I’ve Joined the Navy.
I’m in a play at the Hampstead Theatre, in which my character, a widow, buys a red coat. “It’s a bit young,” says her mother. “I’d have thought at your age you’d have gone for something a bit more classic. Navy or camel.” It rings a large bell every time the actress says it.
“Ooh, you can’t go wrong with navy blue, can you?” my late mother was wont to say. “You can twin it with anything. White, lime green, red…”
“Brown?” I would say cheekily, “black, purple, maroon…”
“You know what I mean. Navy and white — you can’t beat it — it always looks absolutely bandbox.” This was her highest compliment, along with “it never crushes”, “head to foot in Tricosa,” and “she pays for dressing.”
It has taken me a mere 50 years to come round to her point of view. Given a choice between a little black dress and a little yellow and purple one I was always going to take the latter. Turquoise, lilac, cerise and all shades of green tumble from my wardrobe. When my chum Julia McKenzie went to the sales, she invariably picked up a shiny outfit in three shades of olive, sage and celadon that “only you would wear”, while chapping the grey, black and beige Jean Muir’s for herself. ( She didn’t know she was “chapping”. There’s not much call for basic Yiddish in Miss Marple.)
When friends wore those ubiquitous navy-and-white-striped Matelot tops, I always thought how effortlessly smart/casual they looked, but it never occurred to me to buy one. I have never had towels, footwear or a car in that hue. Or painted a wall or door in a matt shade of it. Likewise, I never owned a pair of jeans, not just because of the colour but because every toches in the world did.
My school uniform was navy. Gym slip, beret, knickers, enlivened by a dash of yellow and orange on the badge and tie. Perhaps that is why my mother put me down for scholarship there — smart, hardy and dirt resistant. Maybe that explains why, for the next few decades, I was never attracted to it.
Then, in autumn, hanging around the last day of a designer sale and hoping to get off without buying anything, while Kathy Lette and Ruby Wax bought 77 outré outfits between them, I saw a plain, belted, navy coat with black trim around the lapels and my allegiances and wardrobe went into reverse mode. It fitted me like a second skin, bore the name of Donna Karan and cost the education budget of a small South American country.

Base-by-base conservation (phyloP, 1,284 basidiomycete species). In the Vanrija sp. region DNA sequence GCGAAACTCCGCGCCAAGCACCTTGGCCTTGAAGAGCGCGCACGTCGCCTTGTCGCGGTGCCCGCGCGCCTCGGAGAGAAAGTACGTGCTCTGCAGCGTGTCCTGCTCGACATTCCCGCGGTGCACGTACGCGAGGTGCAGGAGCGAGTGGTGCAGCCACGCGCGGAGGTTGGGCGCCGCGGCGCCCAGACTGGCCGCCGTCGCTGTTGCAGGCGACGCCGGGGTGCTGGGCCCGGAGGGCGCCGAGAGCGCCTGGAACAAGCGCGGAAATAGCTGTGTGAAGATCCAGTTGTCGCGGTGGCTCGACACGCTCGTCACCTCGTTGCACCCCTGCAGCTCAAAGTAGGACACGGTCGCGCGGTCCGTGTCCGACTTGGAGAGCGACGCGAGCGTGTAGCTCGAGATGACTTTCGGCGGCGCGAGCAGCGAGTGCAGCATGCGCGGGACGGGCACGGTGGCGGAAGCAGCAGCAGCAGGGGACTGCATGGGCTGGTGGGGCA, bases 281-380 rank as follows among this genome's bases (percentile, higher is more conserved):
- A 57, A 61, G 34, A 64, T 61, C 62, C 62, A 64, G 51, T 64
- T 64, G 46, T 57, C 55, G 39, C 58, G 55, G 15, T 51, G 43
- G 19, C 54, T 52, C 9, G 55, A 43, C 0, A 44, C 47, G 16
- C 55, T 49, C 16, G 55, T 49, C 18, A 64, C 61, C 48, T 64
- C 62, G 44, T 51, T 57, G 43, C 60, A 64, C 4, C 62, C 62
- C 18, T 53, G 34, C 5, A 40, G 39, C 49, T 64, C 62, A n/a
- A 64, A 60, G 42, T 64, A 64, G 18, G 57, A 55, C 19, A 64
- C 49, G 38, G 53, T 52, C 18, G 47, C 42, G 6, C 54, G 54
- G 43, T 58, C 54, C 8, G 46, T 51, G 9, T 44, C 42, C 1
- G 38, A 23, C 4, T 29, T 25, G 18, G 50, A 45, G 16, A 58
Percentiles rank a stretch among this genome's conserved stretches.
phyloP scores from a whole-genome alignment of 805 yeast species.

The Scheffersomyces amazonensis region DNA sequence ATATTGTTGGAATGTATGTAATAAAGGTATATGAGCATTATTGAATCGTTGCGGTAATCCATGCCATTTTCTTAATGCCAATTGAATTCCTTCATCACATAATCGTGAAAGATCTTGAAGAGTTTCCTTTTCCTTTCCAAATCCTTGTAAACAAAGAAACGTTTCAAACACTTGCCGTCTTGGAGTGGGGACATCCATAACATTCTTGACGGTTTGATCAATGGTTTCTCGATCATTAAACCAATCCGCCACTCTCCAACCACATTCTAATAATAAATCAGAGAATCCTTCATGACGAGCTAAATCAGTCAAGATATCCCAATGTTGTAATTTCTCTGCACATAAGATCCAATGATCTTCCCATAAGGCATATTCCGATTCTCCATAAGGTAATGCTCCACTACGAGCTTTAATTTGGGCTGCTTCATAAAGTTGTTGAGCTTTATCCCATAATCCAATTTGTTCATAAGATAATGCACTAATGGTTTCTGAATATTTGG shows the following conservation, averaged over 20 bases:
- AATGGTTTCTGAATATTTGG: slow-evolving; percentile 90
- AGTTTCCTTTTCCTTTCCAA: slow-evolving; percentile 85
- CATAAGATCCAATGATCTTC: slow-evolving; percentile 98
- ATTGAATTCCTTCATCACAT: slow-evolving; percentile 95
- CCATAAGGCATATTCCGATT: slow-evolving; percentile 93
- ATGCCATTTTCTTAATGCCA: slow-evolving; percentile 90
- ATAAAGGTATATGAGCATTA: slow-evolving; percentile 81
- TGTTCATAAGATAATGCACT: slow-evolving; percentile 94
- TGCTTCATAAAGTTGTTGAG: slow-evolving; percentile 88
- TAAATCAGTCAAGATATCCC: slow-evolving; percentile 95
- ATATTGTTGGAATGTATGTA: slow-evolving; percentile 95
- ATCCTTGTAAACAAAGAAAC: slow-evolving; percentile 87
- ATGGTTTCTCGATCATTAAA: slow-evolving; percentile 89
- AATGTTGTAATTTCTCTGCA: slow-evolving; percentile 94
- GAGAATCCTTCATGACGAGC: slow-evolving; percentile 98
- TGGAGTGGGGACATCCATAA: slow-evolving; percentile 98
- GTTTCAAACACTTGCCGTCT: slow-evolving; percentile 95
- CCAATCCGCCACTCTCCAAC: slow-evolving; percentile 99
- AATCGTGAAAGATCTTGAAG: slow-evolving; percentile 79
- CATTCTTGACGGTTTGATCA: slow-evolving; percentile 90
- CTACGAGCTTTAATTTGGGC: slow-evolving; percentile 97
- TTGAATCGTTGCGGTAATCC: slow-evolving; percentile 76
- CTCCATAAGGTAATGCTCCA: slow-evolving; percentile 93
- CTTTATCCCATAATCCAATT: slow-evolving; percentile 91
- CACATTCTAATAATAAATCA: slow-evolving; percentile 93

I have never regretted that purchase. In sartorial terms, it was the beginning of my growing up. The coat takes me anywhere. It sits slightly apart from the mauve suede mistake and the purple, green and white Diane Von Furstenberg — which I still love in spite of it making me look like a fruit stall — and it just purrs class. It has been joined by a draped navy dress from M&S that draws praise far and wide and cost all of £49, a navy-and-beige striped sweater that, to quote Zelma, “covers a multitude of sins”, and yes — in my 65th year — a pair of hugely over-priced navy pin-striped jeans that ensure I spend 25 minutes struggling to pleat my stomach behind the zip every time I visit the Ladies room.
Now when I walk out in my coat with my chap in his navy blazer from B Lipman (no relation) of Charing Cross Road, I reckon we look like a cruet. I’m on the lookout for navy suede shoes with a heel that won’t give me vertigo and a navy bag that will be both big enough to house a script and a bag of apricots and flat enough to leave me unencumbered when I jump on the 46 bus or carry my granddaughter to see Father Chanucah.
There’s a lot of orange about this year, I note. I’ll have to twin it with my new purchases and come out with something resembling a naval orange.